Nālandā University in general and the School of Buddhist Studies, Philosophy, and Comparative Religions in particular are about transcending geographical borders to share a new kind of international common sense and global responsibility. Nālandā is also about the gift of knowledge (ancient vidyā-dāna) that is meant to foster inspiration for a transformed global world rooted in cooperation and sharing -- knowledge must be spread, shared, and not just compounded or kept for oneself alone. Since its ancient inception, Nālandā has played a major role in sharing and exchanging knowledge across the globe. The actors who played a major part in these ‘exchanges’ were the Buddhist monks or teachers (ācāryas) Śubhākarasiṃha, Nāgārjuna, Atīśa, Nāgajñāna (a disciple of Nāgārjuna), his pupil Vajrabodhi, Amoghavajra (from India), Vajrabodhi’s disciple Huiguo (from China), Samantabhadra (from India or Śrī Laṅkā), Huiguo’s pupil Bianhong (from Java), and Kūkai (from Japan). Being a veritable cradle of Buddhist and Hindu learning, it was Nālandā that attracted such a great number of influential teachers and students from around India and the world. In accordance with this venerable heritage, the School of Buddhist Studies, Philosophy, and Comparative Religions seeks to promote a fertile intellectual churning ground, where the students and teachers feel comfortable and become enriched to share knowledge and inspire one another.
This School gives special emphasis to the study of Buddhist ideas and values in relation to other
philosophical and religious traditions. The wider social-historical-cultural contexts of the
development of Buddhist traditions are examined through an innovative and interdisciplinary
curriculum. The School fosters critical thinking and explores the wider cultural and historical
contexts of Buddhism in the different regions of Asia. The academic study of Buddhism,
Philosophy, and Comparative Religions incorporates the study of textual and archaeological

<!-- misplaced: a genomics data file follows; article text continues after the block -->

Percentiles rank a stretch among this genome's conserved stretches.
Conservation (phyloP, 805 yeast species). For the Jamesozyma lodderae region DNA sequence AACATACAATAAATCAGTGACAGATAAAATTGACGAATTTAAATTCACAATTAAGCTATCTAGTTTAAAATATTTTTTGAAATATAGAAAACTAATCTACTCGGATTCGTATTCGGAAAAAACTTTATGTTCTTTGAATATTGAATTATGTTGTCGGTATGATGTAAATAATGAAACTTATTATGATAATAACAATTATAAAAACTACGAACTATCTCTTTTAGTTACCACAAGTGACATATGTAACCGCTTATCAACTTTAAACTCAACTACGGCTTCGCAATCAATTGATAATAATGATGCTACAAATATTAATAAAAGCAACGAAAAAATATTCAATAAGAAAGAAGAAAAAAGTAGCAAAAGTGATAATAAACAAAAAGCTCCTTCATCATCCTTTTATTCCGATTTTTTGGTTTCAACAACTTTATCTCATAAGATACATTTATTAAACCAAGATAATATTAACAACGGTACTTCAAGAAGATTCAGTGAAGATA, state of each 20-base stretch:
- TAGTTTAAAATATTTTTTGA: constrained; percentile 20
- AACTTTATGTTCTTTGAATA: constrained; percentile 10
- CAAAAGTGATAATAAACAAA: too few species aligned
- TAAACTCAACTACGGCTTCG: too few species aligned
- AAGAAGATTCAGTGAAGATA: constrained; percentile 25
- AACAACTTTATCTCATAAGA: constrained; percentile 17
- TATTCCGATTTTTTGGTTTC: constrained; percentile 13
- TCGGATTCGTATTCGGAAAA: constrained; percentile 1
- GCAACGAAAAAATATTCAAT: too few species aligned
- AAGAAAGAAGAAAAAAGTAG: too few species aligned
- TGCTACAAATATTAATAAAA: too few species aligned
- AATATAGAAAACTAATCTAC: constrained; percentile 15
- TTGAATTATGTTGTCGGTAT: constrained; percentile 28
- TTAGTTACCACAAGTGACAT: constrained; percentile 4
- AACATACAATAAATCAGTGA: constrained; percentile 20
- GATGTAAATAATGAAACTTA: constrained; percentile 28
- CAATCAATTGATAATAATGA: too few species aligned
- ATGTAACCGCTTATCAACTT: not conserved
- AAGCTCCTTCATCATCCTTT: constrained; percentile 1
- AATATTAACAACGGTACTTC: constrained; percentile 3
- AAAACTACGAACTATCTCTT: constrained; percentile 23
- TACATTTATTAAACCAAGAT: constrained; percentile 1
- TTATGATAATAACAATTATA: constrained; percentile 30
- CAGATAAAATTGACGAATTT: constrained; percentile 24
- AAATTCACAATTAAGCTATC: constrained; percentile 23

sources, and it supplements it with the historical and philosophical study of different forms of
Yoga from the Indus Valley to the present times. The dynamics of the spread of Buddhist ideas,
art, literature; archaeology of key Buddhist sites across Asia; the study of primary texts,
inscriptions, and Buddhist art and other artefacts; the comparison of and interactions between
various religious and philosophical traditions of Asia; and the theory and methods of the study of
religious, philosophical, and Yoga traditions constitute some of the focus areas of the School.
The modern manifestations of Buddhism and Yoga traditions and their contemporary relevance
could also be areas examined at the school.
The skills imparted to students extend from rigorous reading of literary and philosophical texts to
archaeological training. The School emphasises the study of Buddhism and its adjacent religious
traditions such as Samkhya, Tantra, and Vedanta in their full range of spiritual, regional, and
cultural contexts. It studies Buddhism, Yoga, Meditation, and other religious traditions, their
history, culture and ideas from a Religious Studies perspective which includes critically reflected
and applied theory and methodology.
The School as well offers training in classical language like Pali, Sanskrit, and Tibetan. With its strong emphasis on the Language component, the Master’s programme emphasises the reading of the primary Buddhist texts in different languages, and other religious texts with the objective of developing skills integral to pursuing a qualified Post Graduate research work with high standards of academic credibility.
This School inspires collaborative research and teaching and engages in a wide range of inter- disciplinarity. Graduates in this School will be eligible for employment in Regional Studies, Area Studies, Religious Studies, Yoga Studies organisations that work with inter cultural and multi-cultural issues. Training in Buddhist, Religious Studies, Yoga, and Philosophy imparts transferable interdisciplinary skills enabling graduates to pursue careers in varied fields such as in Indology, Philology, Buddhology, Comparative Linguistics, Archaeology, other than opening up professional avenues as Museum curators, Archivists/Librarians, Commentators on Tantra and Yoga, Peace Activists, Cultural Administrator, and so on.
The School gives special emphasis to the study of Buddhist ideas and values and their historical development in relation to other philosophical and religious traditions.
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